When customers search for storage on our site, we use a few factors to rank and order the facilities we display in the default search results on our site. Customers have the option to change from these "recommended" options to sort order results instead based on price, reviews or distance.
The number of reservations SpareFoot can generate for your facility strongly depends on your rank in our search results. For example, a facility that ranks first will typically get more than four times as many reservations than a facility ranked seventh.
What goes into ranking your listing on the SpareFoot AdNetwork?
Your ranking in SpareFoot’s current search results is powered by a unique algorithm that considers four important factors: Your facility’s move-in rate, reservation rate, availability and location. Additionally, rank can also be influenced by a fifth factor, the bidding feature on SpareFoot’s OneTime pricing model, which we’ll discuss more below.
NOTE: These five factors (described below) are listed in no order of weight or importance.
Facility Move-In Rate:
Your facility move-in rate is the percentage of SpareFoot customers who reserve a unit at your facility and move in to become a tenant at your facility. There are a number of ways you can influence and improve your move-in rate. You can find more information in our article: How Do I Improve My Move-In Rate.
On the first of each month, we generate a statement report of all SpareFoot reservations that we have sent to each facility. Administrators on each account log in to MySpareFoot.com and reconcile
their move-ins by letting us know which customers did and did not move in. This is how we are sure to only charge our clients for reservations that become tenants. It is also how we calculate move-in rate.
Facilities that integrate their management software with SpareFoot set themselves up for success by always having up-to-date inventory and automating the reconciliation process. In fact, integrated facilities tend to have about a 20% higher move-in rate compared to manual facilities. If you would like to learn more about integrating with SpareFoot, just let us know by emailing email@example.com
This is the percent of storage seekers who click on your SpareFoot AdNetwork listing and reserve a unit. Attractive photos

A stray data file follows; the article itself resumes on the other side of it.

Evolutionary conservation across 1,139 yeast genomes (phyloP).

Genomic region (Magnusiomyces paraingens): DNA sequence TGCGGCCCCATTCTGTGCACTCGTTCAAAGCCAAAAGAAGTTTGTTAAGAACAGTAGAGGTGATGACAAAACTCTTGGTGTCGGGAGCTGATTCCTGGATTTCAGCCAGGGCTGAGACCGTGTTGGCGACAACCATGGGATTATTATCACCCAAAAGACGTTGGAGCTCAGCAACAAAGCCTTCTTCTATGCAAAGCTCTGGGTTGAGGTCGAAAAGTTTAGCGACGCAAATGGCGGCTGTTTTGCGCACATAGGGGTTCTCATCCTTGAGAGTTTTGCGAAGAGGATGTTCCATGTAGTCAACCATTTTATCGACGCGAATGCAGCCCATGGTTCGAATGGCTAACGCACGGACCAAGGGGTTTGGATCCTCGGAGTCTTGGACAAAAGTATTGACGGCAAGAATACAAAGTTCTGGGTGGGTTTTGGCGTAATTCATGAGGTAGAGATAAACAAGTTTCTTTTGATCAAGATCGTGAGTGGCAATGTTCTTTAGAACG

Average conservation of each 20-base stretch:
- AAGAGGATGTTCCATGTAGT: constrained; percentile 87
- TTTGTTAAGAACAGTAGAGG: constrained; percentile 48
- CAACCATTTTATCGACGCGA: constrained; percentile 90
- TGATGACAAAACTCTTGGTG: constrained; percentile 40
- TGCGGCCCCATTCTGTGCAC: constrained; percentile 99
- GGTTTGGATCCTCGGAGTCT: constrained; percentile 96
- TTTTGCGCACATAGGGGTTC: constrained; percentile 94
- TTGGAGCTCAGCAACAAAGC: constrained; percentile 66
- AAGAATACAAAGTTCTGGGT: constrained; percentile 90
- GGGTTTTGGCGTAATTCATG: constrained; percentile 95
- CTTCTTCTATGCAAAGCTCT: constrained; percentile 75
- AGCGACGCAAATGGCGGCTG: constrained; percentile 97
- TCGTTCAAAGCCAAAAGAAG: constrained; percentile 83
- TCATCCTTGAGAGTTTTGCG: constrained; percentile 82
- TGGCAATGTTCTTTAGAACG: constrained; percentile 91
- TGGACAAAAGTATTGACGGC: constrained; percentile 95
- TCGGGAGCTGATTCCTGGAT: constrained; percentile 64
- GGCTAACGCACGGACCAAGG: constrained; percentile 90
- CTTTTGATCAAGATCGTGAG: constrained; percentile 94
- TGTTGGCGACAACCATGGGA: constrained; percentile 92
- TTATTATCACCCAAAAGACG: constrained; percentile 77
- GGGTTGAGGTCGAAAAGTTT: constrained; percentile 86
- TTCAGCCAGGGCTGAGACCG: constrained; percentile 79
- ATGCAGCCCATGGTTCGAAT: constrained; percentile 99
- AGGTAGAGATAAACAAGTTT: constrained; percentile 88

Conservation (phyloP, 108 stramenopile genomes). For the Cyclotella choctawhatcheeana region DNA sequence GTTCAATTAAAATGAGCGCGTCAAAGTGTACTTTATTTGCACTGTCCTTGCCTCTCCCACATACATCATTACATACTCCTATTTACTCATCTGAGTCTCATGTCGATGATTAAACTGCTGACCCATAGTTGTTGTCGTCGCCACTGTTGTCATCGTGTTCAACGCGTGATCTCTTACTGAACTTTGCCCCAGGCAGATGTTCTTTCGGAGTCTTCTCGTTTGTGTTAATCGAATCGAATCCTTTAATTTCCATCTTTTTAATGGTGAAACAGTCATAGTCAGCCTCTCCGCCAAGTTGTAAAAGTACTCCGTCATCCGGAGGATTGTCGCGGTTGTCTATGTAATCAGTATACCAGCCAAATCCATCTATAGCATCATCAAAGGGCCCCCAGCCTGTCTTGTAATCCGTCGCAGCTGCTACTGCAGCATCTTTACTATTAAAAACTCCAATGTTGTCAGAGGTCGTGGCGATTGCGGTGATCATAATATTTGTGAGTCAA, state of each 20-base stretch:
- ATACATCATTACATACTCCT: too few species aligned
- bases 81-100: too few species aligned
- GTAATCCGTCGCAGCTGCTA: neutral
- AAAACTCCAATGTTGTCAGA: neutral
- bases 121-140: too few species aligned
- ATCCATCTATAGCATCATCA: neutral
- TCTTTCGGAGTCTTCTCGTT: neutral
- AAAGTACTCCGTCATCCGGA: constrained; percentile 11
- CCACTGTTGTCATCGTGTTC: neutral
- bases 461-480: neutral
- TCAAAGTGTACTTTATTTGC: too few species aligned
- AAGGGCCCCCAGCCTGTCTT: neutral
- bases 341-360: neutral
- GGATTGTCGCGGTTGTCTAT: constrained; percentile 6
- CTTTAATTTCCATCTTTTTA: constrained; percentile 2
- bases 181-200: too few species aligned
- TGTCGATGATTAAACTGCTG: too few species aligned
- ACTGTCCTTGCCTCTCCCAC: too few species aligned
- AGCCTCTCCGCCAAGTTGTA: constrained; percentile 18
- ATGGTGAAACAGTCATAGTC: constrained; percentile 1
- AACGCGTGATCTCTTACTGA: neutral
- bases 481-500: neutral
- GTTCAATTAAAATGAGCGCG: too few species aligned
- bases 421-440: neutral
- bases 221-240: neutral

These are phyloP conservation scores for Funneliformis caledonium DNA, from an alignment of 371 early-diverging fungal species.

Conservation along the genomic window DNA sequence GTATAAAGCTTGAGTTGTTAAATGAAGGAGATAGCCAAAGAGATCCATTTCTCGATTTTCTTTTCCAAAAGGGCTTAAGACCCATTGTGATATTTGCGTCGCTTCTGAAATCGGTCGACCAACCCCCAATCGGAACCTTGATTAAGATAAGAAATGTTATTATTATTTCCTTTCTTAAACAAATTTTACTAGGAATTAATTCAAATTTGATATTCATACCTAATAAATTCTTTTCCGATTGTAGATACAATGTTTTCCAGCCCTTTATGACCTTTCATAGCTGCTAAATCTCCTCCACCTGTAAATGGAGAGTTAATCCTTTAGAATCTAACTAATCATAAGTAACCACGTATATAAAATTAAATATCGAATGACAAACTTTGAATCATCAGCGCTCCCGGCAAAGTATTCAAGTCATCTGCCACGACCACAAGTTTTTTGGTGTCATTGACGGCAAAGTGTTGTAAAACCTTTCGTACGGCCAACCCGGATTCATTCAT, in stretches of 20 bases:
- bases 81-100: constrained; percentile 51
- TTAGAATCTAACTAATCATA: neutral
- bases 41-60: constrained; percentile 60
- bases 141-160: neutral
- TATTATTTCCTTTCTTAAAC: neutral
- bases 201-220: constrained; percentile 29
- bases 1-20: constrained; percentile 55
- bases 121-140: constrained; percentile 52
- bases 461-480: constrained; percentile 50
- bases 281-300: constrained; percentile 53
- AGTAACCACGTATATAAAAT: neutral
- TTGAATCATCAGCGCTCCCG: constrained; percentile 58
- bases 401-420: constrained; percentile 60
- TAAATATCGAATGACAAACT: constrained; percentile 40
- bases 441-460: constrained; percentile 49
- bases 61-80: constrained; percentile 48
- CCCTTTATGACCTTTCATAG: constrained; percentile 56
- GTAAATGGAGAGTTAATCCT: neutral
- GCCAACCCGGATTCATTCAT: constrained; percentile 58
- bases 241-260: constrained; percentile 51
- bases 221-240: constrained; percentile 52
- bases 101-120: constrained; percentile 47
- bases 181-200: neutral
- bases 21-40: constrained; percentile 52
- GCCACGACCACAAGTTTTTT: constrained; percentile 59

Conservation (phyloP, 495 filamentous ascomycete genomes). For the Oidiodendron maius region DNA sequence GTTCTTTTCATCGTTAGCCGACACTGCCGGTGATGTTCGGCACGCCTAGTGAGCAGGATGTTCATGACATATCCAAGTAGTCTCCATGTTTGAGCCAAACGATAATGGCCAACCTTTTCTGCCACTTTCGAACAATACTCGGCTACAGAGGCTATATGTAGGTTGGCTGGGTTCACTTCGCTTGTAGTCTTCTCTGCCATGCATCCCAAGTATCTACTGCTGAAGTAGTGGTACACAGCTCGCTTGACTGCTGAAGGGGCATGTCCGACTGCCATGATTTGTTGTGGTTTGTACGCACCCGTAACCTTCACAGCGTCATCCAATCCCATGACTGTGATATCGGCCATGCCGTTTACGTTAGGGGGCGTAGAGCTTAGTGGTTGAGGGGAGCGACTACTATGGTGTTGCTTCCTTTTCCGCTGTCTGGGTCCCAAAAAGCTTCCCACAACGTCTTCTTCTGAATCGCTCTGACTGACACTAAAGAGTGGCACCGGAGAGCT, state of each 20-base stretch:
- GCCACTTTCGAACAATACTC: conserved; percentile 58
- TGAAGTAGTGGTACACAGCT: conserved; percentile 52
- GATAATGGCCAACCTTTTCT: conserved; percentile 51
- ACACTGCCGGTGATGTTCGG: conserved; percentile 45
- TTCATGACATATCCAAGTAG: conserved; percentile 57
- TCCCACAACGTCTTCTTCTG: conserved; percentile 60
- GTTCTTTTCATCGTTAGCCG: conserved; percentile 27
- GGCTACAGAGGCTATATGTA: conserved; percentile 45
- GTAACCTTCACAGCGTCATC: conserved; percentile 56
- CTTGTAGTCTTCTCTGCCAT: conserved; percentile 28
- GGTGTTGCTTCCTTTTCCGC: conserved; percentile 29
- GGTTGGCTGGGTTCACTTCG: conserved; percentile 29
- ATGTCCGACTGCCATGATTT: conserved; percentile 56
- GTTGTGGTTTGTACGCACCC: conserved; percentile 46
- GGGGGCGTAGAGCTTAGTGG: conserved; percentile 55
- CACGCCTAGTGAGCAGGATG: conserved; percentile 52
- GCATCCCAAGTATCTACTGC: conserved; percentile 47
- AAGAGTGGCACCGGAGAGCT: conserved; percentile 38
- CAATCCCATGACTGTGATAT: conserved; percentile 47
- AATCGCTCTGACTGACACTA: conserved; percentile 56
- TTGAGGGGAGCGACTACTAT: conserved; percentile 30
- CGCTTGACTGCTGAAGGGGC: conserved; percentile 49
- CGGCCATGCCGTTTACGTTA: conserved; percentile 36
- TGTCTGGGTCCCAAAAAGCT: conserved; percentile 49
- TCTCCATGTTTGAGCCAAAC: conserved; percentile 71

and clear, concise promotions
help here. You can find all the details about how to influence your Reservation Rate in our article: How Do I Improve My Reservation Rate
Facilities with more unit size options listed on SpareFoot rank higher. Customers love choices so we want to direct them to facilities with lots of options.
Where are you located? We show storage seekers facilities near them. This is the one ranking factor you can’t take any action on.
Bidding with SpareFoot’s OneTime Pricing Model:
A facility that demonstrates strong quality factors (reservation rate and move-in rate) may not need to bid in order to rank highly in our default search results. However, the amount a facility is willing to pay for tenants is a factor — the higher the bid modifier, factors into your facility's rank in search results and can help make up for temporarily low reservation and move-in rates.
You can find more details about how to change your bid and relevant metrics in our article: All About Bidding
. Your bid also amount determines the price you pay for each SpareFoot customer who moves in. To adjust your bid, use the bidding tools
found in MySpareFoot.
When it comes to ranking well on the SpareFoot network, it’s also important to remember that ultimately, we’re a comparison-shopping marketplace. Be sure to Optimize Your Listing and show consumers what makes your facility their best choice!
NOTE: When your facility’s distance or quality factors are lower or less relevant than local competition, it will generally be more expensive to bid to a higher rank.
In order to keep up with changing consumer demand, we frequently run test variations of our algorithm to help us determine what produces the best results and ultimately sends you more and better-qualified reservations. These tests are run as A/B tests, which are a standard practice for online companies to evaluate changes and improvements to their interface and user experience. If a test algorithm works better (meaning that it results in more customers to reserve units and then move in), it will likely become the new default.